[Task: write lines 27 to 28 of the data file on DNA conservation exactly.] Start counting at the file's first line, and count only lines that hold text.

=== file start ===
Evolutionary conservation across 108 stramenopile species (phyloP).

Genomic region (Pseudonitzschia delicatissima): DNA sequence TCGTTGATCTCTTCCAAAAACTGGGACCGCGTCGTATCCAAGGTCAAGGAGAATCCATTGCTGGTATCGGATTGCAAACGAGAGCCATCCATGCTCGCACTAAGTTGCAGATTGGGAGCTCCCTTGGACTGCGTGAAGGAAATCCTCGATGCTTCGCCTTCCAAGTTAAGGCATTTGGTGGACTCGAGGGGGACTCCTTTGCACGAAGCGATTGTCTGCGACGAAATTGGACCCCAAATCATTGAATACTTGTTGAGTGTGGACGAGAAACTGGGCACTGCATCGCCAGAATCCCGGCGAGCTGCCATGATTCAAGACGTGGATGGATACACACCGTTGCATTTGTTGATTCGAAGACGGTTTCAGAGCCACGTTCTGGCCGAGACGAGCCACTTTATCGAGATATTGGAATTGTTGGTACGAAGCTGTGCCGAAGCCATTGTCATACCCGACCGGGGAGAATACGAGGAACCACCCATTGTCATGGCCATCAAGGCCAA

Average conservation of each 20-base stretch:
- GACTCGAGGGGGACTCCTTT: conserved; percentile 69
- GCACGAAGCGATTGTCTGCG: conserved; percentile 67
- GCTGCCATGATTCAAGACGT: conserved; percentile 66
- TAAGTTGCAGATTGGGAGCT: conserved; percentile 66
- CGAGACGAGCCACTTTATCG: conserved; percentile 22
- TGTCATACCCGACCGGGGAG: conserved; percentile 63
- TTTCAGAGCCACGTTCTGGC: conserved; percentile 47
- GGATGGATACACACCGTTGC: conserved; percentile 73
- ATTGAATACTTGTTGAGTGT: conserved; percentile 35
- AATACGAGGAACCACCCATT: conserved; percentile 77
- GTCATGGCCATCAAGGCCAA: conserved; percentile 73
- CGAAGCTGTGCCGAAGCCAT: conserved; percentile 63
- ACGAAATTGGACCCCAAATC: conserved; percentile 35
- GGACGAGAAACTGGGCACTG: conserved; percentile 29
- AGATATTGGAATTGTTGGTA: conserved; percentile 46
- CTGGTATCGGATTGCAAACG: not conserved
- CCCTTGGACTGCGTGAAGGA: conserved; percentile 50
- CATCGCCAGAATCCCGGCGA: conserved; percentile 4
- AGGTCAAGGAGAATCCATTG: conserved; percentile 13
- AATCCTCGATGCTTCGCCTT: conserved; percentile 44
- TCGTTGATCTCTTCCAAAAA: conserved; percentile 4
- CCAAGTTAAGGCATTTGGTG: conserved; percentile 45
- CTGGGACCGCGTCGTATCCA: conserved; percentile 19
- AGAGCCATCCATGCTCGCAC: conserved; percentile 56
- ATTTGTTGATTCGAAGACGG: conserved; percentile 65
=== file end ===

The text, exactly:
- AGAGCCATCCATGCTCGCAC: conserved; percentile 56
- ATTTGTTGATTCGAAGACGG: conserved; percentile 65